This project in Kliptown, Soweto, is one
of 2.3-million funded by the government.
(Image: Bongani Nkosi)
South Africa is now looking into alternative and innovative building materials to address backlogs in social housing delivery, and also to improve the quality of its products.
The Department of Human Settlements hosted an indaba on 29 and 30 September in Sandton, Johannesburg, to explore new technologies that could be used for its building projects. The indaba, attended by leading business executives and research academics, was meant to find “new ideas” that are “concrete and implementable”, the department’s minister Tokyo Sexwale said.
The department is addressing various faults in a number of social housing projects across the country. It has bulldozed shoddily built houses, spending billions of rands on rebuilding them.
Demolishing started in the Eastern Cape in November 2009 where about 20 000 defective houses were flattened. The department also set aside R2-billion (US$287-million) to investigate “dodgy contractors” involved in corruption.
As a result of inferior work, officials are forced to do comprehensive inspections on a number of ongoing projects, which is a waste of time, according to the director-general Thabane Zulu.
“We should do things right from the start,” Zulu said, adding that there are extensive backlogs.
The indaba saw more than 100 companies exhibiting innovative building technologies and new approaches to building. They included construction companies and developers in areas such as sanitation and solar energy.
“We have to apply new technologies to build better homes,” Sexwale said.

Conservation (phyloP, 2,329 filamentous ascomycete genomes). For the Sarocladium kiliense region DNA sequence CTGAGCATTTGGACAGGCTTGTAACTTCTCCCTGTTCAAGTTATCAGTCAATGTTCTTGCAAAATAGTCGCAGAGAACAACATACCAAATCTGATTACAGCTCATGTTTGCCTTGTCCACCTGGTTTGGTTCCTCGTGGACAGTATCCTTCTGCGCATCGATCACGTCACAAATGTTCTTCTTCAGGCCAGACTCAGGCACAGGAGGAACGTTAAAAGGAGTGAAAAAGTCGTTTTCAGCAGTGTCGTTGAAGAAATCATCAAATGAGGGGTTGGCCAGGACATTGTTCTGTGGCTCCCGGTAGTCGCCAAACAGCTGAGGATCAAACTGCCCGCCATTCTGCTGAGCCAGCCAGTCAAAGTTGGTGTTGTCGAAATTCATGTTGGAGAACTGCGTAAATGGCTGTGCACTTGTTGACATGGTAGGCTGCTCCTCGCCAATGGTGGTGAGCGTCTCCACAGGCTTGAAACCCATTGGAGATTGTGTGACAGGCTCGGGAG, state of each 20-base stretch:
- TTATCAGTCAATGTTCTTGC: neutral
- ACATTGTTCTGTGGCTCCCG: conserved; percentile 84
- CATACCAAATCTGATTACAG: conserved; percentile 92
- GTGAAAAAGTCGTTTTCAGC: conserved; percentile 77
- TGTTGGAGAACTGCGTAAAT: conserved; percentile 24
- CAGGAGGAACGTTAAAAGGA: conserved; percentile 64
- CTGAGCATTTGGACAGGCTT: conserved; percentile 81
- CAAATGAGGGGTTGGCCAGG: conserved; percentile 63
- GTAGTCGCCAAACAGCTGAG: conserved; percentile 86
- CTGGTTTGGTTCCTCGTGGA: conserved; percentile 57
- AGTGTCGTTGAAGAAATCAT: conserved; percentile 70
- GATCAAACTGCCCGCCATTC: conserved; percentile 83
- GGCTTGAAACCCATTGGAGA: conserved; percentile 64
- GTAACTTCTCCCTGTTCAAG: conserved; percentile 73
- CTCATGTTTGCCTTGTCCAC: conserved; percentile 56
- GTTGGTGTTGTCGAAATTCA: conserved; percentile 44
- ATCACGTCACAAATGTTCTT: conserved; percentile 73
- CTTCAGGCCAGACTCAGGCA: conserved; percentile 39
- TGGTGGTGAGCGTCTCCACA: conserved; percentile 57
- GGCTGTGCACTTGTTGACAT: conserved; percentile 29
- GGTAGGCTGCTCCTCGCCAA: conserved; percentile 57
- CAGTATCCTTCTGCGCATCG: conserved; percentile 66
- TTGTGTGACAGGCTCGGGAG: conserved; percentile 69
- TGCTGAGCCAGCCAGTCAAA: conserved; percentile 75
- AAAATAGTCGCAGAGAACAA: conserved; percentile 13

The government is looking at reasonably priced products of quality. “As we look for solutions, we should also be looking at their cost-effectiveness – searching for cheaper materials, but not compromising on quality,” said Sexwale. “The poorest of the poor deserve much better.”
The alternative products
John Cook, MD of Nare Housing, brought his company’s steel and concrete wall surface, named the Blast Building System. Like many of the exhibited products, Cook’s new technology complements conventional bricks and mortar structures.
Independent assessment company Agrément South Africa certified the product in June 2010, and Cook said they will start a project in the Eastern Cape in six weeks.
It’s cheap and durable, and a house can be extended using bricks though it’s built of concrete and steel, according to Cook.
“Our quality is guaranteed. In 20 years’ time a gogo [grandmother] in Phalaborwa can get a bricklayer to extend her house. I heard they are demolishing because of poor quality – but you can never demolish this.”
Germany-based Surefire Group is planning to bid for subsidy housing contracts in South Africa through a local subsidiary. Surefire exhibited its double-insulated concrete structures.
“It’s stronger and cheaper than bricks and mortar,” said Surefire director Freddie Seward. “This is the future of technology; bricks and mortar are the past.”
The indaba also focused on environment-friendly sanitation and electrification products. Cape Town-based Ezylight, a solar power company, introduced its lighting system, Featuring a solar panel, 12 volt battery and LED lights, the system costs R1 700 ($244) and lasts a lifetime, said founder Ahmed Ahmed.
“Our focus for social housing is lighting,” he said.
The market for solar energy in South Africa is still “very tight” and the indaba was a “move in the right direction by the government” towards promoting the technology, Ahmed said. Ezylight has been nominated for the 2010 eta Awards, which recognise excellence in innovation and use of efficient energy.
2.3 million houses
Since coming to power in 1994, the incumbent government has built more than 2.3-million subsidised houses, according to Sexwale. “We’ve been building houses. This government has done better.”